VF aim for the Academy to be completely self-sustainable by 2027Volunteers foundation

If you’re even slightly interested in community activism and social justice, the upcoming Volunteers Foundation event is an incredible opportunity to hear from world-leading thinkers in these fields. Taking place on Saturday 14th November, the event celebrates 10 years of VF’s impact by hosting hour-long sessions on four different, engaging topics. They are designed to be intimate conversations, where Monica will interview the speakers, or they will present on the topics, and this will lead to further discussion in the group. Here’s a breakdown of the sessions:

Human Capital

Who’s speaking? Ruth Charo, the Senior Education Specialist, Education Global Practice at the World Bank.

What’s it about? If students are interested in building a fairer world, we must look toward the human capital. It is the skills, knowledge, and experience possessed by an individual or population. Without it, no other capital has value. Activism is all about humans and nurturing the talents that each of us have, to build the future.


Who’s speaking? Sid Espinosa, Director of Philanthropy and Civic Engagement at Microsoft, in Silicon Valley. Espinosa is also the former mayor of Palo Alto, CA, and notably the first Hispanic to be elected to public office in that city’s history.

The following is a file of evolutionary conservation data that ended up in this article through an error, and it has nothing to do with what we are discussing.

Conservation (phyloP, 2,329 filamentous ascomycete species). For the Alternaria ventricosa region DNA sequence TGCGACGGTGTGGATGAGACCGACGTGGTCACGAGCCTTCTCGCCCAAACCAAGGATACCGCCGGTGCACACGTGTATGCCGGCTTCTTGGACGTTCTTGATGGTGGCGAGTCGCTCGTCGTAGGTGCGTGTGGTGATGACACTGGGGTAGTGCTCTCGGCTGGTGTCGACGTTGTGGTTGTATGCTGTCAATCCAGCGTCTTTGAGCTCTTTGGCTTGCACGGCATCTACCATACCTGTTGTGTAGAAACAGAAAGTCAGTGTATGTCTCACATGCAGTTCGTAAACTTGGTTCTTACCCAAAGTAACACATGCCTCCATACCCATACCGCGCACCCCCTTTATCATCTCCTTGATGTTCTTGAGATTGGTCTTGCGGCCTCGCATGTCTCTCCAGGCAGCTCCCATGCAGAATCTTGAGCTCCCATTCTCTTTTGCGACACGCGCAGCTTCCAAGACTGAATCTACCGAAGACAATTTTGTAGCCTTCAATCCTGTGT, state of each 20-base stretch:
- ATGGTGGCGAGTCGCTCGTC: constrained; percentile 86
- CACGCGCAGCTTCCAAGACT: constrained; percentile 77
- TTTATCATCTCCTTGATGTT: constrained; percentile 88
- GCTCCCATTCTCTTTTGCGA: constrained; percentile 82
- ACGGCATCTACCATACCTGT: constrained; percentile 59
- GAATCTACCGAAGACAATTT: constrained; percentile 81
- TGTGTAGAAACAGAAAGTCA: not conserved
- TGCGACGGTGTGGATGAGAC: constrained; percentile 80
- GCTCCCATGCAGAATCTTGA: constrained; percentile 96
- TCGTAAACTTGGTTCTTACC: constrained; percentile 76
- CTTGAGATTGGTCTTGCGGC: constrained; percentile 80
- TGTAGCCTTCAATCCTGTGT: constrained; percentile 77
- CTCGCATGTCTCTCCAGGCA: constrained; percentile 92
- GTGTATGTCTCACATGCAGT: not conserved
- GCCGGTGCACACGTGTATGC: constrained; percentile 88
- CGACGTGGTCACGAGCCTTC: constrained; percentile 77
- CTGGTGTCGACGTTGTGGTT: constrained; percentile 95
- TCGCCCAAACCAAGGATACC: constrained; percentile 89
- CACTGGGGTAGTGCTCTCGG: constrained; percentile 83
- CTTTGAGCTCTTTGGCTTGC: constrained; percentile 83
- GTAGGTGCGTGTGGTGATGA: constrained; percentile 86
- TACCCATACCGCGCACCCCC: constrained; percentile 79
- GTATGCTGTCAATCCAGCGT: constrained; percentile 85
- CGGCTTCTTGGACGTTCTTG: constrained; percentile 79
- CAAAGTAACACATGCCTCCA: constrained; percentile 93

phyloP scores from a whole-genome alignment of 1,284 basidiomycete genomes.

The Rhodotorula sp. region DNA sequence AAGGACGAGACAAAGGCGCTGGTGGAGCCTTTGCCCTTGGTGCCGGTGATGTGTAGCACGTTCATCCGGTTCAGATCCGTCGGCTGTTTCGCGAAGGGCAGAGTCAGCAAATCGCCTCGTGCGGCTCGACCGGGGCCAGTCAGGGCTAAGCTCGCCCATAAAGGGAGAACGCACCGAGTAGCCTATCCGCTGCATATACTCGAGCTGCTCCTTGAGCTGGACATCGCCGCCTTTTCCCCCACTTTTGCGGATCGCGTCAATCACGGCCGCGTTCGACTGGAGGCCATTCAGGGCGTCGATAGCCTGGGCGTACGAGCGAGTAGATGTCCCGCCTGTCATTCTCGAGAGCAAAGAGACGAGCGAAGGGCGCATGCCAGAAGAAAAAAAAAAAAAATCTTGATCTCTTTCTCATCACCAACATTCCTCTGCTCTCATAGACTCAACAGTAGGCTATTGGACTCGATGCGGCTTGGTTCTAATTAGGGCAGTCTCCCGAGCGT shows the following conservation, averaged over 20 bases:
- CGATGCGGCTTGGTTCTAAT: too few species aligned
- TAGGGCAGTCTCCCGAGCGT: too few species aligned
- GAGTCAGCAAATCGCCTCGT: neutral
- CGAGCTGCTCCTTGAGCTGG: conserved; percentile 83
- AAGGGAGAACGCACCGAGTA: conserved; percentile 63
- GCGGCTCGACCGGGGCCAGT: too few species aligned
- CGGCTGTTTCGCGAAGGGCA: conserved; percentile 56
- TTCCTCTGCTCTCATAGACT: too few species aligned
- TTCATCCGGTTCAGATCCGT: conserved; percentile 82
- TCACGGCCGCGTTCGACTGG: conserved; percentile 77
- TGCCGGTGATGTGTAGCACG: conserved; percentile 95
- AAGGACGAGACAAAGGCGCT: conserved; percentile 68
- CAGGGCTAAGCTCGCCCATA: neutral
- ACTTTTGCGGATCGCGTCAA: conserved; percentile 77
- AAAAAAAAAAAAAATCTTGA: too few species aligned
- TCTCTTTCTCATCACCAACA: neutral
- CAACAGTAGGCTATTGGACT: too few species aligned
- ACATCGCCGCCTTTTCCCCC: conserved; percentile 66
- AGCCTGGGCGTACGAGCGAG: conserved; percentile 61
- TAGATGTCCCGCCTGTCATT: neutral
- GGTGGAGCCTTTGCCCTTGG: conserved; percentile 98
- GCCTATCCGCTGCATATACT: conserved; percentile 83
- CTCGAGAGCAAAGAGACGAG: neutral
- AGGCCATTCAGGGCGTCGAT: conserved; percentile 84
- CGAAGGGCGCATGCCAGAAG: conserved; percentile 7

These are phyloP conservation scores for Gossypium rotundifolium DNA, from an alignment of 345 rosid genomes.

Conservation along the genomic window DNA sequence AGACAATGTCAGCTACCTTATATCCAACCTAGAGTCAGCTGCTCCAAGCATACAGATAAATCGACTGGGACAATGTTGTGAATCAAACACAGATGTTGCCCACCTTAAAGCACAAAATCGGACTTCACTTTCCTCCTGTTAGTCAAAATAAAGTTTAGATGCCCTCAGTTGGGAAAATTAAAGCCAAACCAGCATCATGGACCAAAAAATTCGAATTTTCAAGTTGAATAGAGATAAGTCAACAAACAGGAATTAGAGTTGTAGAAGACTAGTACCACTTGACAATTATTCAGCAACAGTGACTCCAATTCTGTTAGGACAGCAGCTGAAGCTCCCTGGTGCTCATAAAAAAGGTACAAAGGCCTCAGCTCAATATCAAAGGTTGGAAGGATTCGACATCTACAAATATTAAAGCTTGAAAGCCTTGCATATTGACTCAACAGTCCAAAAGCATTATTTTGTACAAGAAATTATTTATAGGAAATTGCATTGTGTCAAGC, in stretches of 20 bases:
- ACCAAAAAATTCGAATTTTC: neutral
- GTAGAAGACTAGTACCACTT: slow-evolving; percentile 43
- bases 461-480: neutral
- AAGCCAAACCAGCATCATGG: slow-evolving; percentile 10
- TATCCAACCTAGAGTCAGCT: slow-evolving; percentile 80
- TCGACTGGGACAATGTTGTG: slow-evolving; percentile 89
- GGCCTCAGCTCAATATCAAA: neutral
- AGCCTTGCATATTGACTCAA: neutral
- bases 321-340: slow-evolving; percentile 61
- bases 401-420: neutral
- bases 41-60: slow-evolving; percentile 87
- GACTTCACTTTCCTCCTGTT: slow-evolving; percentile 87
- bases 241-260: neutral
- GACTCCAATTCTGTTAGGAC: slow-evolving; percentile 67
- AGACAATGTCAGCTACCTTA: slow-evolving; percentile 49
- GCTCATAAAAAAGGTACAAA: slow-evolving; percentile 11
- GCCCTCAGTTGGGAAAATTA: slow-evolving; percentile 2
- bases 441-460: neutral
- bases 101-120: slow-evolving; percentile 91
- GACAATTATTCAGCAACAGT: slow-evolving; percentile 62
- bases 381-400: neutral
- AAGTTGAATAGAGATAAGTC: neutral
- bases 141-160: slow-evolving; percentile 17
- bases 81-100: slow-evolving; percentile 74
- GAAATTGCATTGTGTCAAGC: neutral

What’s it about? In order to build a fairer world, we must learn and adapt. Adaptability, both in business and personally, is vital to delivering effective aid. We cannot stay rigid in one mindset and must be able to integrate new things into our perspective, in order to understand how we can better achieve the goals we want.


Who’s speaking? Peter Schelstraete, the Co-founder & CEO of UBUNTOO, a global environmental solutions platform promoting sustainable economic growth. They help make eco-friendly business.

What’s it about? The way the world is currently going cannot continue. The more that we understand about the world and human capital, the more that we look to sustainable solutions. Solutions which respect nature and respect others are key.

Charity Revisited

Who’s speaking? Dr Auma Obama, the Founder of Sauti Kuu Foundation, which acts as a platform for disadvantaged children and young people worldwide. Dr Obama (Barack Obama’s half-sister) is also a renowned sociologist and journalist.

What’s it about? There’s a conception that charities go into areas and create dependencies: they give money, but the local community are not stimulated to create their own solutions and become independent. Instead, charities should aim to trigger thought, and enhance the ideas of the community.


Mountain View

Team UPside: the student-led initiative promoting access to higher education for all

These sessions are a promising way into community activism and are welcome to all regardless of experience.

Monica’s words ring in my head: “we all have a duty of care to others”. Community activism holds immense power and as students we should be using our knowledge to help and think about others. We all share a collective responsibility for the world, and social justice can be exercised by attending one of the sessions or taking part in the VF mentoring programme, amongst other possibilities. Crucially, volunteering adds value both ways. “It’s all about togetherness”, Monica urges, “it’s all about making an impact together.”

  • To register for the aforementioned sessions, simply RSVP here
  • To find out how else you can get involved with VF, click here